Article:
When I say I don’t know hip hop though, I mean it. El-P and Killer Mike were nothing to me but names I’d heard people mention a million times before I picked up this album. I can’t compare this to their past albums. I can’t speak from experience. I can’t even talk about its appeal over time, because this album just dropped on Christmas Eve. But it hit me for all the reasons I was digging Aesop Rock this time 15 years ago, and in a year when hip hop was my go-to genre it was the perfect album to close things out.
4. Danny Brown – Atrocity Exhibition
That was the easy part. Now it gets hard. The rest of these could go in any order. They’re so mutually different that I don’t really know where to begin in ranking them. So I’m going to do the stupid thing and put the album I’m most likely to love longest at the bottom of the pile.
Is this the most intelligent album of 2016? Probably. I don’t have to be well versed in a genre to recognize a piece of art when I see it. Atrocity Exhibition shows extreme attention to lyrical and musical detail in crafting its grim cautionary descent into drug abuse and street violence. Brown pulled together a collection of sounds that projected his vision in astoundingly visual ways. No one should ever realistically be able to rap to this, but he managed to lay his eccentric and expressive voice over top of it anyway. It’s one of those packages that takes extreme care to ensure that it’s barely holding itself together at any given moment. If I was strictly picking the “best” album of 2016, Brown would be my boy, but what good is a year end list if I can’t kick myself for how stupid my ordering was afterwards?
3. Deathspell Omega – The Synarchy of Molten Bones
Besides, metal has always hit closest to home for me. It’s the sound I find easiest to embrace, whatever its abrasiveness, and once again France has served as the source of its finest cuts. For better than a decade, friends whose tastes I trust have been praising Deathspell Omega, but I could never quite catch the hype. That changed this year. Far and away my favorite metal album of 2016, The Synarchy of Molten Bones is a complex and captivating black metal masterpiece that’s really perfectly mixed to bring out the robustness of their sound in a full and fleshy way. The song progression is delightfully abstract without ever teetering into the abyss of wankery. A lot of its success stands on their ability to remain relentlessly aggressive no matter how far they delve into experimentation. Too obscure for me to ever fully wrap my head around, I’ve put it on more than 50 times expecting the sort of bore that excessively abstract metal tends to convey on me, and every time I’m just immediately swept away, not fully cognizant of what my ears are hearing but thoroughly in love. These guys crafted an exceptional album on their own, but they owe their studio staff a lot of respect for delicious production too.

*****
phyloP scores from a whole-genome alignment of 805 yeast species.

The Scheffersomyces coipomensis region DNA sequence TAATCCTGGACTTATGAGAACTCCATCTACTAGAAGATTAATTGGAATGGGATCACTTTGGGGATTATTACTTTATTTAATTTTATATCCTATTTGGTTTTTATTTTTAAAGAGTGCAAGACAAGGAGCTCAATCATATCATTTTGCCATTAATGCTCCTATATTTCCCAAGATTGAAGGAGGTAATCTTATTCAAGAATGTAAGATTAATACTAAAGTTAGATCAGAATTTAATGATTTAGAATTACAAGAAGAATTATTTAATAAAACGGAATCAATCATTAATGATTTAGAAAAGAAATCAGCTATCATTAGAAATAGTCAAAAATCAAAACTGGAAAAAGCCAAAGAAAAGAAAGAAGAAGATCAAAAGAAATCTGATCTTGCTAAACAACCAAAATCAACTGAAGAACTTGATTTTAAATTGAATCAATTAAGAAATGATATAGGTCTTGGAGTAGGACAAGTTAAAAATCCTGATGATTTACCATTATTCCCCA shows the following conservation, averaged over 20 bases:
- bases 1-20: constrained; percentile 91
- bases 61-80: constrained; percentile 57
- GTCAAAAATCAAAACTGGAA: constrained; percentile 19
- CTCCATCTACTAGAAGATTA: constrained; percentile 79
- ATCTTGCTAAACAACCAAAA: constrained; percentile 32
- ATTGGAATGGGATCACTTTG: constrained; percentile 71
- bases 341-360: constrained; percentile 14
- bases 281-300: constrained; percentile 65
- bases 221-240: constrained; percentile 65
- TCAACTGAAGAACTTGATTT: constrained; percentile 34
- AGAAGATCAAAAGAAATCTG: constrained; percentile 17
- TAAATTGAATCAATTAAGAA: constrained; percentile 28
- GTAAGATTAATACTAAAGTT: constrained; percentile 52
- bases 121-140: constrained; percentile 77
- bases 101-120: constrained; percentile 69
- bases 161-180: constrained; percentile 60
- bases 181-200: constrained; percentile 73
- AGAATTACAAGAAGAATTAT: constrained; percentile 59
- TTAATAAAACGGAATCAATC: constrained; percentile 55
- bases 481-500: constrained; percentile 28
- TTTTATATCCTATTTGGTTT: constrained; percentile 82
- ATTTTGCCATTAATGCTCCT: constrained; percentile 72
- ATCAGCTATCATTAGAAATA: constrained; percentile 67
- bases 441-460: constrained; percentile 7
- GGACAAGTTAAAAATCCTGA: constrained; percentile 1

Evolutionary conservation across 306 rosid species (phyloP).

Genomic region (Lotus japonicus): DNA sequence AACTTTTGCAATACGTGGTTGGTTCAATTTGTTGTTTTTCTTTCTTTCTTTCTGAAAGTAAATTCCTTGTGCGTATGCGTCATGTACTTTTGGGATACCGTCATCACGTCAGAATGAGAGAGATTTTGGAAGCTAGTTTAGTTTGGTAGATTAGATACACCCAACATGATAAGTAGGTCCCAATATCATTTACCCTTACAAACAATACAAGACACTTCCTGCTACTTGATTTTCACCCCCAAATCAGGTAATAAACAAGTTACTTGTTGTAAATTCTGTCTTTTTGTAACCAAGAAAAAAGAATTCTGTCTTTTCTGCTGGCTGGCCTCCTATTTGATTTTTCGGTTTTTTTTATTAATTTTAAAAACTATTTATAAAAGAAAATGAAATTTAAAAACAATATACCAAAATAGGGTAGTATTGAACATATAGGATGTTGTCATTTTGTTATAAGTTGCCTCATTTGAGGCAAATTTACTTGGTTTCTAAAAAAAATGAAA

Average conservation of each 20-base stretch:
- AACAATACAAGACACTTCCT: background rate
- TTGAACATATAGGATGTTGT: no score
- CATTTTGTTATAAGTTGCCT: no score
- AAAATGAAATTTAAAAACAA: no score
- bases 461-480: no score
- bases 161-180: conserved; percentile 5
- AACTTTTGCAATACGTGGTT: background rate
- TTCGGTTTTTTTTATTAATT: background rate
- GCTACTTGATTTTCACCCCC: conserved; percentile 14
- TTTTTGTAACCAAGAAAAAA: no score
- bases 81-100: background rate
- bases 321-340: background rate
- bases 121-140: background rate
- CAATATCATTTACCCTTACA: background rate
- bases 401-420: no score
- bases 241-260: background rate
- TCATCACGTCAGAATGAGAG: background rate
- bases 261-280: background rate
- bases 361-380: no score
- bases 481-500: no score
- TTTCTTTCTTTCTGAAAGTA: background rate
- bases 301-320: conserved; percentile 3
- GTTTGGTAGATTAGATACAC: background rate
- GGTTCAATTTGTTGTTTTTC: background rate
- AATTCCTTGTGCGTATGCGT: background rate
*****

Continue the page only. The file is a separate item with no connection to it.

2. Bon Iver – 22, A Million
From here I’ve got to vote with my heart, and that begins with the 34 minute heartbreak that is 22, A Million. This album reminds me more of Lost in Translation than of any particular album. It’s packed with disjointed vignettes that don’t serve an apparent purpose towards progressing the album. They often start or end abruptly. It almost comes off as a compilation of half-finished works that got mashed together in an abbreviated 34 minute package with all the meat left behind, but I think it works well that way. Fleeting moments of digital indie folk that always manage to feel simultaneously depressed and comforting–the end result is something beautiful. I put my kids to sleep with it at night.
1. Chance the Rapper – Coloring Book
I’ve been trying my hardest to overplay this album for ten months now, but it just won’t grow old. I don’t know if past artists have incorporated gospel into hip hop to this extent or not, but if they’re half as effective at it, lead the way. I don’t have to share Chance’s religious beliefs to find this album entirely uplifting from start to finish. It beams positivity from end to end without any of the pop sunshine and flowers that turn me off to the vast majority of “happy” music. Chance is at his best when he’s passionately and arrogantly busting out religious lines (and he kills it just as hard on Kanye’s “Ultralight Beam”, whatever I think of the rest of that album). That’s the focus for the grand bulk of this work. It’s not perfect by a long shot. Where he diverts to more worldly themes, he’s often shallow and cliche. “All Night” for instance is really fun to jam along to but leaves me feeling more than modestly cheated on the lyrical front.
But I don’t really care. I fell in love with the spirituality of this album right from the get-go, and close to a year later it still brightens me up every time I put it on. It won’t go down among my top albums of all time, but it earned its place as my favorite of 2016.
Previous years on Shattered Lens:
Previous Entries In The Best of 2016: